Compressed Coir Block.
Some manufacturers are now producing more complete and ready to use composts based on coir with balanced pH and added fertiliser.
Soil based potting mixtures.
Soil based potting mixes as usually based on the John Innes formulae and come in at least 3 different mixes depending on the intended use. At this stage the mix is the same with differing levels of nutrients to suit different plants. This mixture can easily be opened up by adding one third by volume of coarse horticultural grit or pearlite. For plants that prefer some additional water retention, a small amount of organic matter, peat or leaf mould, can be added to the mix. Beware of old stock lying around in some garden centers. John Innes Composts are a blend of carefully selected loam or topsoil, sphagnum moss peat, coarse sand or grit and fertilisers. The loam is screened and sterilised and then thoroughly mixed with the other ingredients in proportions designed to achieve the optimum air and water-holding capacity and nutrient content for different types and sizes of plants.
In the mid 1930's the formulae for the 'John Innes Composts' were developed to provide a sterile, well-balanced growing medium for experimental plant material.These formulae were subsequently released to the public and dominate the compost market in the UK.
The main ingredients are;
- Loam: this is the most important ingredient in the compost, it also forms the base of plant nutrition by supplying clay, which has a cation and anion exchange capacity to absorb and release nutrients. Loam also contains essential trace elements and some organic matter which provides a slow release of nitrogen.
- Peat: increases the total porosity and improves both the aeration and the water-retaining capacity. Peat decomposes slowly into humus.
- Sand: The coarse sand or grit is used as a physical conditioner to improve drainage. It also helps to provide anchorage for roots.
- Fertiliser: a balance of NPK and other essential trace elements.
Sadly there are some poor imitations around with dubious content. The John Innes formulae was never patented so any one appears to be able to use the John Innes name regardless of the quality of their product. Look for brands bearing the JIMA seal of approval to be assured of a product of reasonable quality. The John Innes Manufacturers Association(JIMA) seal of approval is a registered trademark and can only be used by registered manufacturers.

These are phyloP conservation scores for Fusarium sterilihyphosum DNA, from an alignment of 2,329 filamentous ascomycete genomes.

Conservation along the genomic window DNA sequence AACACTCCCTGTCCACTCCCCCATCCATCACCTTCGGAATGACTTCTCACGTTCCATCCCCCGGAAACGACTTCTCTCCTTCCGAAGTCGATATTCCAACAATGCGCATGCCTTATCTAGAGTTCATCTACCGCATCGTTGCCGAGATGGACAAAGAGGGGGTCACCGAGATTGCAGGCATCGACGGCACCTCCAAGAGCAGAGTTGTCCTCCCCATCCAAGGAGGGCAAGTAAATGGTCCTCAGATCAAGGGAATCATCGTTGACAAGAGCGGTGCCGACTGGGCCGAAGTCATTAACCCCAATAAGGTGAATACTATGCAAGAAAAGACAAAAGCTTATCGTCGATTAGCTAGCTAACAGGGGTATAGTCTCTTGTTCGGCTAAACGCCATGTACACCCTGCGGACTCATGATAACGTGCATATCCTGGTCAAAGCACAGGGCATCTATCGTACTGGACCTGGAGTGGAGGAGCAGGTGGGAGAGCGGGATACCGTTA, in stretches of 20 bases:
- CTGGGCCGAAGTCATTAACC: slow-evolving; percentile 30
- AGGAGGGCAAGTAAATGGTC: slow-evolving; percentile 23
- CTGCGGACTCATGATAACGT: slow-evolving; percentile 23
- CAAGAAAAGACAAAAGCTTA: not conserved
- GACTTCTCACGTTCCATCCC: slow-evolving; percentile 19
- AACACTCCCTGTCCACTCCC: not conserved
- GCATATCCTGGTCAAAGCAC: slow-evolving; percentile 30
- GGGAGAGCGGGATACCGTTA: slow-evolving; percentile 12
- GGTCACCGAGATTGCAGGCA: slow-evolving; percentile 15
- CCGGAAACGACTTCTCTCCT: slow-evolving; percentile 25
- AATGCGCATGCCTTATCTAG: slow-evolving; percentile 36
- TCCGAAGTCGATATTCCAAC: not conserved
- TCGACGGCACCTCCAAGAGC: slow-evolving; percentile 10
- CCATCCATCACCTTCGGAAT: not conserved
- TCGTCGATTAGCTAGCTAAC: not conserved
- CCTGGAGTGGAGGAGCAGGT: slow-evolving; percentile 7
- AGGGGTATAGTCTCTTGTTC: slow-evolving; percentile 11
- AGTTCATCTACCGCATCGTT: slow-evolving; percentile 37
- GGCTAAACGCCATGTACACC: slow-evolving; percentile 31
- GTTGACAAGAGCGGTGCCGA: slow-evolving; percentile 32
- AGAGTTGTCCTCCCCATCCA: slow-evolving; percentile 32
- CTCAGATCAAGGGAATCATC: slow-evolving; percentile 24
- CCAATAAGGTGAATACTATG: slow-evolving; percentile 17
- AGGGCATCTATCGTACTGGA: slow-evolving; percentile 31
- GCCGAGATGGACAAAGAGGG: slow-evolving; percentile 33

The Final Mix.
Now that we have all of the ingredients to hand, they need mixing together in the right proportions. For a number of years I used one part pearlite,two parts John Innes No.3 and a handfull of Coir which worked very well except for the pearlite floating up during watering and contaminating the top dressing. Modern soil based composts contain far too much peat and lumps of unknown organic matter for my tastes and in the worst case they turned out to be difficult to re wet during watering.
The mix that I am currently using is derived from good quality sterilised top soil in the following proportions,
- 3 parts sterilised loam or top soil
- 1 part coir fibre pith
- 1 part LECA or Danish Molar Clay (Tesco Premium Lightweight Cat Litter)
- 2 parts potting grit (Eco Aggs)
Ingredients ready for mixing.
For each litre of final mix, I then add at the time of potting,
- 0.6g ground limestone
- 2.5g Osmocote (NPK=14-13-13)
- 3g Fish,Blood and Bone (NPK=4-3-4)
There should be enough food there for one season. If plants are to remain in the same pot for a second season then a liquid feed should be given about once a month. The reason for me using Osmocote is to give the plants a good start in spring because this will release nutrients as soon as the soil warms up. During the first month or so, there would have been little breakdown of the slow release organic fertiliser because of pots being kept dry between waterings and because the top soil used would have been sterilised during production.
On the next page we take a look at drainage.